It seems like you can’t go through the day without seeing something about “social justice” or people being “triggered” by “micro-aggressions” on social media. I grew up in a different time, a different age. If you’re under 20 reading this, you’re probably thinking that’s what all adults say. I remember my father saying something along those lines to me, and I have no doubt his father said the same thing to him.
I can’t imagine what life was like back around the 40’s when my parents were children. It was a dark time. All told, it is estimated 80-100 million people lost their lives in World War 2 so when my father said it was a different world, he wasn’t kidding. Today’s world is also vastly different from my father’s. Not from destruction, but from invention.
I once heard Darren Hardy talk about the speed of technology and for much of history it progressed slowly, but the first hundred years of the 21st Century will see 20,000 years of technological growth. Sounds absurd, but to put it in perspective, the average junior high school student with a smartphone has access to more knowledge than the Pentagon had back in 1980. It’s mind-blowing.
I recently heard the expression Xennials to describe people like myself who experienced an analogue childhood and a digital adulthood. It was a time when spanking was perfectly acceptable, when children had their mouths washed out with soap for using bad language, bad grades got you grounded and climbing trees, playing on merry-go-rounds and shooting bottle rockets at one another was commonplace. Today, in many parts of the Western world, those ideas are considered cray-cray to borrow from modern vernacular. Instead we have lots of kids on medication for ADD or ADHD, the wolf and three little pigs become friends, and everyone gets a participation trophy. I can sum up my feelings with three letters – WTH.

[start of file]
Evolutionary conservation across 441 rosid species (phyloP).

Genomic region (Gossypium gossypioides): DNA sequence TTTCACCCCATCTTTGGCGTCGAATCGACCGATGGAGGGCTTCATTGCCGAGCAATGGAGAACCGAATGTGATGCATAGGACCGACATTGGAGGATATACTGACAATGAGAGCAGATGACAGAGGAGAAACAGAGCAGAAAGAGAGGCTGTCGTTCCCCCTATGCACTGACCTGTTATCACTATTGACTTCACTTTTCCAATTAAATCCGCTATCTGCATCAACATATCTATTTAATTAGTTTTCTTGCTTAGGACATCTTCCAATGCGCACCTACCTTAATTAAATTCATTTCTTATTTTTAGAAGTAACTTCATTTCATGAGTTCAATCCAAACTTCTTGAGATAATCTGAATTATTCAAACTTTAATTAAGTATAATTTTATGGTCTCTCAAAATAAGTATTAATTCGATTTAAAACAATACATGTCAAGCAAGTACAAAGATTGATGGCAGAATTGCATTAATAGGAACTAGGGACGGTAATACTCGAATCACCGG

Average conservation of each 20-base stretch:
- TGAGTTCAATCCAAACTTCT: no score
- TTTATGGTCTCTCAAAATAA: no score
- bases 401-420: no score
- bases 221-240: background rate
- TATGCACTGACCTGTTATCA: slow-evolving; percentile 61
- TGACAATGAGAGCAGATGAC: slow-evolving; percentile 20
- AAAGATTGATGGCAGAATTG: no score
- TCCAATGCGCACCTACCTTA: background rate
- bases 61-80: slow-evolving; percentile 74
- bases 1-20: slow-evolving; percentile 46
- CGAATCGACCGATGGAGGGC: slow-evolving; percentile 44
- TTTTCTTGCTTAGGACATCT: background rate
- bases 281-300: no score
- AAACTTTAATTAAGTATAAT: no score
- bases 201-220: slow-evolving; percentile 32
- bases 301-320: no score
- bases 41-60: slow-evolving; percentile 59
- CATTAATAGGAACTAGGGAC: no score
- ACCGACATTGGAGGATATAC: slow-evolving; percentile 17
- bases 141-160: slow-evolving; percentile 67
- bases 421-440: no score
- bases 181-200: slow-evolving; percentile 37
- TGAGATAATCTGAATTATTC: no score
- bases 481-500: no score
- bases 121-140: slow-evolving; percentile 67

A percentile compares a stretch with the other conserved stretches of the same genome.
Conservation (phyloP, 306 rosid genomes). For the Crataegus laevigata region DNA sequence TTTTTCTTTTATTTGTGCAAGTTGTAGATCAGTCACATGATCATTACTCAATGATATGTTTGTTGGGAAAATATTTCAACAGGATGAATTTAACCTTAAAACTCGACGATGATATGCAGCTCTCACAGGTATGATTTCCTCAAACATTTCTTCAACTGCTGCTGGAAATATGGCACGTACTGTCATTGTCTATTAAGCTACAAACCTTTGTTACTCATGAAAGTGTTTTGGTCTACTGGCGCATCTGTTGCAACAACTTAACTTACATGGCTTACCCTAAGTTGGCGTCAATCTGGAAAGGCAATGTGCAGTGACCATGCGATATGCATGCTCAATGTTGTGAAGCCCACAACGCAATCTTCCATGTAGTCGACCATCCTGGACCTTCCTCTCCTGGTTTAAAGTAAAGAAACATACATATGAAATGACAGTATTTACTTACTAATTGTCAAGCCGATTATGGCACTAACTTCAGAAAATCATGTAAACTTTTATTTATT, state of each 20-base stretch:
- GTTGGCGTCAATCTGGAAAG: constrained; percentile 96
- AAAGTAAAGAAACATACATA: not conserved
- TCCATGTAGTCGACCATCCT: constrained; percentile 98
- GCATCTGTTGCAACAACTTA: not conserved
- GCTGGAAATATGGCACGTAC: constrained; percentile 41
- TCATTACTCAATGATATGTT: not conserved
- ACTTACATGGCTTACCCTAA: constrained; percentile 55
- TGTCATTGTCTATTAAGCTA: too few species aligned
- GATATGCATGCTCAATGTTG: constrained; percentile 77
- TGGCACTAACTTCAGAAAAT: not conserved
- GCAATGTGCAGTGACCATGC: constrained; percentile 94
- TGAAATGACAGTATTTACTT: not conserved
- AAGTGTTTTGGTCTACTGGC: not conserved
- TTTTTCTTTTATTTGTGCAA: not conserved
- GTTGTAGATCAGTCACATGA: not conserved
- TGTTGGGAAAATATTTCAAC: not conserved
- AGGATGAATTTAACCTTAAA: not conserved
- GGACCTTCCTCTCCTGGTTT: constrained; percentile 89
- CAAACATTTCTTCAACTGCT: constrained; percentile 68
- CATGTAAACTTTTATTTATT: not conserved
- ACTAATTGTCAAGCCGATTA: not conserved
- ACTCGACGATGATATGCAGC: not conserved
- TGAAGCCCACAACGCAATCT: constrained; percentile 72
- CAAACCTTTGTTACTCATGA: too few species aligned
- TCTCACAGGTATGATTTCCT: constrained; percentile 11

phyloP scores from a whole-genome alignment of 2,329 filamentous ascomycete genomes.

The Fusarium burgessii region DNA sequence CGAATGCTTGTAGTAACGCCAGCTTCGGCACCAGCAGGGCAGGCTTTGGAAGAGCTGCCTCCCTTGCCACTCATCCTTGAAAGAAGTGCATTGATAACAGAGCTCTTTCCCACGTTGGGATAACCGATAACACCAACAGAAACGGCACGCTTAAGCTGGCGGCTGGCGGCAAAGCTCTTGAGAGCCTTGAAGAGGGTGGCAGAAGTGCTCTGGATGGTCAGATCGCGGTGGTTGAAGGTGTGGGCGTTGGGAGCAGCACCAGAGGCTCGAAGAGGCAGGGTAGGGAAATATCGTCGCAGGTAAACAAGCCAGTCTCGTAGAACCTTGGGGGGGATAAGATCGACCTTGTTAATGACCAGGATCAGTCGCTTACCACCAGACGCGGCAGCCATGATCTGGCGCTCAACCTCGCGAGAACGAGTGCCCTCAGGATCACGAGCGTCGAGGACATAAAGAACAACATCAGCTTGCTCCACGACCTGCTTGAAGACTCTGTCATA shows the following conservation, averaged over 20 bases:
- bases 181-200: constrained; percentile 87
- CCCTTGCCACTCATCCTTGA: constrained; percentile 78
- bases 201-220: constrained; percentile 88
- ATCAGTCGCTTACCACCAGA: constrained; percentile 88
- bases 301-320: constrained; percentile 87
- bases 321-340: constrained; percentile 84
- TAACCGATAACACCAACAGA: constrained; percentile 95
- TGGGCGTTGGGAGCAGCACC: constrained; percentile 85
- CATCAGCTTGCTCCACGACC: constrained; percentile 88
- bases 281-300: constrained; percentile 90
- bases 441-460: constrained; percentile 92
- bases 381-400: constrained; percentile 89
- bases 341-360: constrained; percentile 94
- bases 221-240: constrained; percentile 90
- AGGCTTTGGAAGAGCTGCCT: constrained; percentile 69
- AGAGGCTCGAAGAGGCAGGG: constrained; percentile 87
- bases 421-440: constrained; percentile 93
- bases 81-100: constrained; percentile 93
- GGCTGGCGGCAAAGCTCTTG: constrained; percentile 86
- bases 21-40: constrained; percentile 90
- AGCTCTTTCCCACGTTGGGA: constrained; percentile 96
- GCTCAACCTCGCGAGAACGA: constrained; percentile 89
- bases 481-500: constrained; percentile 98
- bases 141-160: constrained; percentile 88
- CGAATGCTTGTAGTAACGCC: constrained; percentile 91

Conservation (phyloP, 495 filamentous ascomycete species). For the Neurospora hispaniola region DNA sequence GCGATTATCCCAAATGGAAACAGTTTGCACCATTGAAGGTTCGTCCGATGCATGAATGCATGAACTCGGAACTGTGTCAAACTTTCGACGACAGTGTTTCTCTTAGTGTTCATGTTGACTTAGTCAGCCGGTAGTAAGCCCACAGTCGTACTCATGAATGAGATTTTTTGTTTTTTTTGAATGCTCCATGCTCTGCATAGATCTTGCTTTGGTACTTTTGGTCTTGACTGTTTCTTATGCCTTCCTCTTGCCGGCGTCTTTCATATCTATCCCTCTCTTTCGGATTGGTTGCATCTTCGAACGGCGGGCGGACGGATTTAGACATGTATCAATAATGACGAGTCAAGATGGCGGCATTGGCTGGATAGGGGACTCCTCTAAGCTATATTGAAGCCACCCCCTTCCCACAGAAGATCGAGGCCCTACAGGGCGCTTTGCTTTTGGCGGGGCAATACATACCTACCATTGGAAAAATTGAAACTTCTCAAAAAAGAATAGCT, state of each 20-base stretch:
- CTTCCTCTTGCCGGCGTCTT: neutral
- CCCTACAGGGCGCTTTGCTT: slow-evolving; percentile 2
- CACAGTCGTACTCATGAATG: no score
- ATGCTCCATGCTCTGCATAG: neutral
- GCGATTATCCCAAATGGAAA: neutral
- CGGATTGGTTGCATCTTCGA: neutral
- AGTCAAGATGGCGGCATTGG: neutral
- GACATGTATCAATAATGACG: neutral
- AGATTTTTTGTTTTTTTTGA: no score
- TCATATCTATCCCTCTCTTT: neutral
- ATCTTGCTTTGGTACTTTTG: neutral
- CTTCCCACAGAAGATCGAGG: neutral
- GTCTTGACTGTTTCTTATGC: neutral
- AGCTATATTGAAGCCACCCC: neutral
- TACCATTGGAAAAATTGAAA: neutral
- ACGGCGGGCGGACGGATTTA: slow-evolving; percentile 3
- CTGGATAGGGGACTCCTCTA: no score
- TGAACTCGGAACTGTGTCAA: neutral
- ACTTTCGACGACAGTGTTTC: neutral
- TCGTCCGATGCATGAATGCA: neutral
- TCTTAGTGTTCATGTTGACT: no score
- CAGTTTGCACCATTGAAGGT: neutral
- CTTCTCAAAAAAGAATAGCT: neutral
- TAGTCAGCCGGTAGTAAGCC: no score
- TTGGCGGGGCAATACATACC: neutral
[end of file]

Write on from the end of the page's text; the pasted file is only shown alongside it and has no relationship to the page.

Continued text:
Yes, the world has changed in a big way. But we haven’t. Don’t believe me? Pick up Orison Swett Marden’s book, He Can Who Thinks He Can written in 1908 and read a few chapters in it. Replace carriages and steam engines with airplanes and nuclear energy and the book would feel brand new. What we do have is a far greater standard of living thanks to breakthroughs in technology and medicine.
When it comes to success and love, much of what work then, will work now (with the occasional tweak). Want to learn marketing, instead of picking up the latest training on Facebook Ads, try Claude Hopkins’ Scientific Advertising. Forget about picking up the hottest new book on personal development, grab yourself a copy of Napoleon Hill’s classic Think and Grow Rich or the excellent Awaken the Giant Within by Tony Robbins.
The 3 Keys…
Some of you might be aware that my son qualified for the Junior Olympics this past summer. Last week, he did it again, so in spring of next year, he’ll be swimming against the best. He does his homework every day (after enjoying 30 minutes of YouTube). He speaks two languages and has a black belt in Karate and is working on his brown in Aikido. What do I attribute to his success? Love, structure, and discipline.
I’ve been an educator in one form or another for over 36 years now, first as an English teacher, then a personal development coach and now as a time management consultant (check out an interview I did here). Over that time, I’ve learned that people, regardless of race or age, need these things in their lives to flourish.
The times may have changed. Technology certainly has. But the classics (hard work, respect, trust, discipline) will never go out of style. I love my son dearly, which is why I teach him right from wrong, and to respect his elders. I give him structure to keep him on track (we all need this) and I discipline him when he is rude or disrespectful.
Thanks to technology, our world has undergone incredible change, but the fundamentals of success in business and relationships haven’t. We certainly have new tools that allow us to be more productive and reach a larger audience, but when it comes to raising our children, the foundation is everything. We should all try and ignore the noise on social media and the latest fads and just get back to what works. Love, structure and discipline have worked for my son and I think you’ll find they work for your kids, too.